Carpe Diem

Chart of the day: Newspaper ad revenue vs. newspaper jobs

newspaper

Following up on this recent CD post about the stunning free-fall in newspaper advertising revenue over the last decade to a 62-year low in 2012, the chart above displays: a) annual inflation-adjusted newspaper advertising revenue (red line), and b) the annual number of newspaper employees (blue line).  As would be expected there is a very close historical relationship between newspaper advertising and newspaper payrolls (correlation = 0.912).

Just like newspaper advertising revenue, employment levels at US newspapers went into a free-fall decline starting about 2000. A decade later in 2010, newspaper payrolls of 253,500 fell below the 1950 level of 269,000 for the first time, and by 2012 newspaper jobs collapsed even further – to 221,400 industry jobs in December.  Compared to the peak employment level of 455,600 newspaper jobs in 1988 in the pre-Internet era, payroll levels at newspapers today are less than half of that – only 218,500 newspaper jobs in January – the lowest monthly employment level for the newspaper industry since the BLS started tracking those jobs in January 1947.

As I commented before, the dramatic collapse in newspaper ad revenues and payrolls since 2000 has to be one of the most significant Schumpeterian gales of creative destruction in recent years. And it’s not over. One recent special report from IBISWorld on “Dying Industries” identified newspaper publishing as one of ten industries that may be on the verge of extinction in the United States.

8 thoughts on “Chart of the day: Newspaper ad revenue vs. newspaper jobs

  1. When you anger up 60%of your potential readers with palpable bias , it looks ugly . It looks like this . Moreover , as an advertiser , why would you want your product/service ad sitting next to the article that just angered up your customer . You wouldn’t . So go ahead blame it on the internet or whatever . But in any event , couldn’t have happened to a nicer bunch of guys and gals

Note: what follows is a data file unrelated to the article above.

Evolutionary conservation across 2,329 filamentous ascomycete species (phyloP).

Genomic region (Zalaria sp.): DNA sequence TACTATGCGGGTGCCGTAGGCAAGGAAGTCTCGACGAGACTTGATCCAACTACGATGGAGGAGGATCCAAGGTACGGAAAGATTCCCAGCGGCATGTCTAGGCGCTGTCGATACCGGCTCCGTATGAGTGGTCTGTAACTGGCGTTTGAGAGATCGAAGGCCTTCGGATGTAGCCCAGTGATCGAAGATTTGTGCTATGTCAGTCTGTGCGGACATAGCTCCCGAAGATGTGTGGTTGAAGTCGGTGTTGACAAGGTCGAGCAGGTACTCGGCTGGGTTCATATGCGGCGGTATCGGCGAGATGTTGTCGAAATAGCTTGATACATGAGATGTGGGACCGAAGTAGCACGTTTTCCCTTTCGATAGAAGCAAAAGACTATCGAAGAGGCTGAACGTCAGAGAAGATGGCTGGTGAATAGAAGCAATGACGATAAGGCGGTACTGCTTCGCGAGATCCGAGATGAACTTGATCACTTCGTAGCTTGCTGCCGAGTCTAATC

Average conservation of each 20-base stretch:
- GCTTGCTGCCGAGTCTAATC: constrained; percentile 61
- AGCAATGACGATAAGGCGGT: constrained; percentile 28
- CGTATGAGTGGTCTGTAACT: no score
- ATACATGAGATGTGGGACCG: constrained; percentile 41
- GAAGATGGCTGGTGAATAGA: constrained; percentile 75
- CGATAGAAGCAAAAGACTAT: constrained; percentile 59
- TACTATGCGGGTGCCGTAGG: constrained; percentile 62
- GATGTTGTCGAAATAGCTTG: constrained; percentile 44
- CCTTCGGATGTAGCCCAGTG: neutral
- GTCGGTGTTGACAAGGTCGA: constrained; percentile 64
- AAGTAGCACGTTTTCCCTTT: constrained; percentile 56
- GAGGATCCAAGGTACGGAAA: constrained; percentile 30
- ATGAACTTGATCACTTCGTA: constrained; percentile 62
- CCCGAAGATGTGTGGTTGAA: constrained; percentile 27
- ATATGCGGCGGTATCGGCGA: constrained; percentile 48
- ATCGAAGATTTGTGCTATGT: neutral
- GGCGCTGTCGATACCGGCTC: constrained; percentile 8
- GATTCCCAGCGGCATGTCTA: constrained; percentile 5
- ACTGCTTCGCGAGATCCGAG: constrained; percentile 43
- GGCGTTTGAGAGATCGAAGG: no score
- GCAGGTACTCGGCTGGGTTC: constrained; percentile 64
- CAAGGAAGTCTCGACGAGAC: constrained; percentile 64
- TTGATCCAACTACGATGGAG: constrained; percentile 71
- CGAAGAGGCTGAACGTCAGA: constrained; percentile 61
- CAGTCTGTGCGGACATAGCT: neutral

• agree — I love it when you get all the newspaper folks talking about their falling status – all the usual suspects are talked about but they never look in the mirror. It will be interesting to see what fills the void.

  2. 1. Newspapers are not supposed to be “objective.” That criteria is for use of public airwaves. If you do not like a newspaper, you can read another one. Is the Wall Street Journal “objective?” I like it, but I know it has its own set of biases.

    2. It is not a happy day in civic America across the country. You think government is weak, incompetent and corrupt now, just wait until they can operate behind curtains.

    3. I do hope local blogs, websites emerge to cover government, expose fraud, corruption, etc. It is not happening. That kind of work eats up the hours. 99 percent of blogs just piggyback off of news covered by real news reporters at old-line publications. Everyone wants to be a columnist, no one wants to be a reporter, read through files, blueprints, documentation.

    If this excellent blog you are racing now—essentially, just a piggyback operation.